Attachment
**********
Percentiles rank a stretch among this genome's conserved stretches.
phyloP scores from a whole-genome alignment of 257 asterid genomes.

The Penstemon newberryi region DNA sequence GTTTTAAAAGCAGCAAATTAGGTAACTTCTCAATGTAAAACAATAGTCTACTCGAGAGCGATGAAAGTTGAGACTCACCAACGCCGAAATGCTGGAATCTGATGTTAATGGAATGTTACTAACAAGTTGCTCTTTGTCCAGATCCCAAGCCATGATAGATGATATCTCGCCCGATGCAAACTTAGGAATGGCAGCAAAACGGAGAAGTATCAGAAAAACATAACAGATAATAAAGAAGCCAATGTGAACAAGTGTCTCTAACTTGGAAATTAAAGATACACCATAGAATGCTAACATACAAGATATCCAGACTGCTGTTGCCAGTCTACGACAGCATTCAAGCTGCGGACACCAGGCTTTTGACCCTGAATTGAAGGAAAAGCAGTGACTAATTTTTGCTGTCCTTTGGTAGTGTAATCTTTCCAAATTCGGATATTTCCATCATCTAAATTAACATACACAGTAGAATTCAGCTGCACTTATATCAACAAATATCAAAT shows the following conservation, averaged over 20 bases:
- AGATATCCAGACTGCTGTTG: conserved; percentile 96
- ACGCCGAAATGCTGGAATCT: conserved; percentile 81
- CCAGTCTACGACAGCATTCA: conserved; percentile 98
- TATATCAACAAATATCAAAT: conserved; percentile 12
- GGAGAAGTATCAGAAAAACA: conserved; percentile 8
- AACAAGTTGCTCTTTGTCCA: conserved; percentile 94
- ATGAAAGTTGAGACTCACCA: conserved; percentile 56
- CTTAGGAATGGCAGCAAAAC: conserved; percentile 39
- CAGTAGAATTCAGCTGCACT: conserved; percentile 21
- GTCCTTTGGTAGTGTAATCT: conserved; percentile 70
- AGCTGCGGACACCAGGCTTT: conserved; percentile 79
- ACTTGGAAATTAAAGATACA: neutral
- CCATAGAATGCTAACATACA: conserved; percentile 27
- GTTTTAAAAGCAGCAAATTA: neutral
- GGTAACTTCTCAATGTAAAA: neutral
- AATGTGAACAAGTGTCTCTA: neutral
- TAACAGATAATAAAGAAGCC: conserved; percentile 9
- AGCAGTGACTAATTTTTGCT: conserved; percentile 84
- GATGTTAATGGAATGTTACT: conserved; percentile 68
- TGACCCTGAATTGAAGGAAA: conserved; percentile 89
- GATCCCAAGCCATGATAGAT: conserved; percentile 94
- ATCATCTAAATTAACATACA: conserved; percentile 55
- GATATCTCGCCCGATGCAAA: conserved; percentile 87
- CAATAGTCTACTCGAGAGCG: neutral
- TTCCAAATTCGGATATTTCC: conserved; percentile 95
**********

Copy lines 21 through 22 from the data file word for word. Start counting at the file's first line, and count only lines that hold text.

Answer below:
- AGCAGTGACTAATTTTTGCT: conserved; percentile 84
- GATGTTAATGGAATGTTACT: conserved; percentile 68